General Planting Guidelines: Bedding Plants, Ground Cover & Perennials

1. Most often bedding plants, ground covers and perennials are purchased in 2′, 4′, 6′, quart and 1 gallon containers. These smaller starter plants may be planted exactly as trees and shrubs where each pocket is prepared individually, especially with 6′ and I gallon plants. However the bed preparation for the overall site or flowerbed is critical for plant success.

2. Till or loosen your &oil with shovel, fork or roto-tiller to a depth of8′- 12″ at least. Place on top of the loosened soil 3′ of Nicholson-Hardie compost and mix or till into the soil along with a good bed preparation fertilizer. Depending on what you may plant, there are several very good fertilizers for beds: use Carl Pool 13-13-13, Cad Pool Colorscapes 19-13-6, Fertilome Gardener’s Special 11-15-11 or Nature Safe Multipurpose 10-3-3 (organic). Follow package instructions for amounts applied per 100 sq. ft. During the tilling process large soil clods should be broken and rocks removed. Previously prepared beds from the prior season may need only l’ to 2″ of compost added but always renew nutrients with one of the above fertilizers.

3. It is wise to arrange the plants in your bed ahead of planting. This will help maintain even spacing within rows and alternating spacing between rows. Also you will see ff there are enough plants on hand and whether the plant and color arrangement is pleasing to you. It is a good preview of the design before installation.

4. Once satisfied with plant placement begin planting. Dig a hole slightly larger than the plant’s container. Carefully remove plant from pot. Never pull too hard at base (crown) of plant; remember too much pressure at crown may cause damage or breakage. Slightly loosen roots from the outer edge of the root ball. If roots are tightly bound in a wrapping motion, out into and through roots on each side slightly to Y2″ where the wrapping begins. Plant at same soil level as in pot. If plant root ball is too high above soil it will dry out quickly. If too low and much of the crown or stem is buried a crown or root rot may result. Tomatoes and ornamental cabbages and kales are exceptions to this rule.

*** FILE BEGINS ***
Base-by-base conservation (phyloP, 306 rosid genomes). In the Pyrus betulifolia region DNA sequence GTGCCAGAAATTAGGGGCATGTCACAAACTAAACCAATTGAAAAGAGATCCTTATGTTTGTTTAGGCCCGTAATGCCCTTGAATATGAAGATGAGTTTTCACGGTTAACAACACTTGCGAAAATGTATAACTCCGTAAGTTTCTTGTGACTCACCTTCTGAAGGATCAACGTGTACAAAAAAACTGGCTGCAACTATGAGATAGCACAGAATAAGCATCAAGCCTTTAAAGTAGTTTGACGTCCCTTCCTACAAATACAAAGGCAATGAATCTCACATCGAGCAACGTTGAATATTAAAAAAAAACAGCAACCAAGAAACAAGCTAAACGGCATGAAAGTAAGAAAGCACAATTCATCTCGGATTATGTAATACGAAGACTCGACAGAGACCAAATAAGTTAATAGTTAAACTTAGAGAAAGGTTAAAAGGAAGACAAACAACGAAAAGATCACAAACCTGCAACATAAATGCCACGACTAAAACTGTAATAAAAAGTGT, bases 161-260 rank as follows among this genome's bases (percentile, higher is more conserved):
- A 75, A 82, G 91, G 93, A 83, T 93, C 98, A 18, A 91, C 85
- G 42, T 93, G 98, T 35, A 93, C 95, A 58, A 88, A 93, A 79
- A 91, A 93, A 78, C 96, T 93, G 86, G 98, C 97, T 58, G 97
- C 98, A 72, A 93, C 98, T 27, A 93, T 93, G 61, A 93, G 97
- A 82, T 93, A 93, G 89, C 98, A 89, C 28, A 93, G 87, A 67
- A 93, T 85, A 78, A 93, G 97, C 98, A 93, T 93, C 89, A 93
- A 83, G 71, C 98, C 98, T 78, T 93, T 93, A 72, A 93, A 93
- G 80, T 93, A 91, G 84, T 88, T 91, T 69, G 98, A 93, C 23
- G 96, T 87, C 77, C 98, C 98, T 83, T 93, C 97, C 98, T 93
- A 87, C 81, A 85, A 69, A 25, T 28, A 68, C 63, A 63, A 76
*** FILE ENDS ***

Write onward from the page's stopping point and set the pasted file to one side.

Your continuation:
5. Water plants thoroughly by hand with a quality water breaker or water wand attached to a hose. Too much water pressure will uncover roots. May through October, water by hand every day thoroughly for the first 2 to 3 weeks while maintaining your same automatic sprinkler system settings. Taper to twice weekly thereafter or once a week in the winter until plant has rooted out. For November through April, hand watering twice a week initially may be enough. Remember plant and soil requirements vary, so water needs and application may need adjusting. In general, plants planted in shade do not need nor can they tolerate as much water as plants planted in the sun. Much more watering by hand is needed for new plants in the warm and hot months compared to the cool months.

6. Mulching a flower bed will help to maintain moisture, moderate soil temperature, prevent weed seeds from germinating and add more organic matter over time. For annual beds use shredded pine bark mulch and for more permanent beds use shredded hardwood mulch. Apply mulch 3/4″to l/2″ above soil level. Later fertilizer applications may be broadcast over mulch: it will permeate into soil.